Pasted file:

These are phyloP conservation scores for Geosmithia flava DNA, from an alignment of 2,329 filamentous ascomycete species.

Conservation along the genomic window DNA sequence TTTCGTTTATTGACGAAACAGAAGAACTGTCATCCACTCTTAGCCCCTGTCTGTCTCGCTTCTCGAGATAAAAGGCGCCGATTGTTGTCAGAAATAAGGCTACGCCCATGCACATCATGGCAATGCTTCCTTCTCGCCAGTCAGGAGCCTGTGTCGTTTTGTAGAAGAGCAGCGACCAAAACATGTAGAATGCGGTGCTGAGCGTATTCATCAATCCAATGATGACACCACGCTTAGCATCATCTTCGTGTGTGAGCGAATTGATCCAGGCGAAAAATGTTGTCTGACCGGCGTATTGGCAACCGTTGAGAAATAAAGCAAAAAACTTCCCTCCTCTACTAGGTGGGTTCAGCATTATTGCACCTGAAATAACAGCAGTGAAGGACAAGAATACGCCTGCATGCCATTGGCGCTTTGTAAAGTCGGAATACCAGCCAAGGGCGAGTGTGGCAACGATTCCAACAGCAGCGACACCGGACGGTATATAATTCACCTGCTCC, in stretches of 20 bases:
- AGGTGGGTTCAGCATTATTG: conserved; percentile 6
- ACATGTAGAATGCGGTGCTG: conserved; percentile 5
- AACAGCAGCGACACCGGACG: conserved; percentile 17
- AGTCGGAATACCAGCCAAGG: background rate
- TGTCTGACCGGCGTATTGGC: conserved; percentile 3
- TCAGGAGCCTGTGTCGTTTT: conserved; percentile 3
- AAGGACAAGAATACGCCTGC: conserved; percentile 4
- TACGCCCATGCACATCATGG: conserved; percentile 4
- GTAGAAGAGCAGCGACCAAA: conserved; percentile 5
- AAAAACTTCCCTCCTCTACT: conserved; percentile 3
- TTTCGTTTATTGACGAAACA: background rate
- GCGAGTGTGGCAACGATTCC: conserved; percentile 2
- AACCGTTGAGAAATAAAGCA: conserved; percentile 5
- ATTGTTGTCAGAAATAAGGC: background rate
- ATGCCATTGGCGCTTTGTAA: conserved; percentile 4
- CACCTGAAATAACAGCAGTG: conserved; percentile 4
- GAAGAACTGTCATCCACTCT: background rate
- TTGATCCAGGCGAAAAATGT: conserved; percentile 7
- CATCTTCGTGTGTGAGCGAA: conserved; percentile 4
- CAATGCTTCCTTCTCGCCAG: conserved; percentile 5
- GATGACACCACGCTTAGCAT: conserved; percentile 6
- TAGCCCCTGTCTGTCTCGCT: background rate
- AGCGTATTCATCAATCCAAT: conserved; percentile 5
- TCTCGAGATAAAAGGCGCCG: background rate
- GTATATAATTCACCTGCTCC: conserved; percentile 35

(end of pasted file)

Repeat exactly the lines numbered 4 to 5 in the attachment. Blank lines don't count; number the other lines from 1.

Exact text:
- ACATGTAGAATGCGGTGCTG: conserved; percentile 5
- AACAGCAGCGACACCGGACG: conserved; percentile 17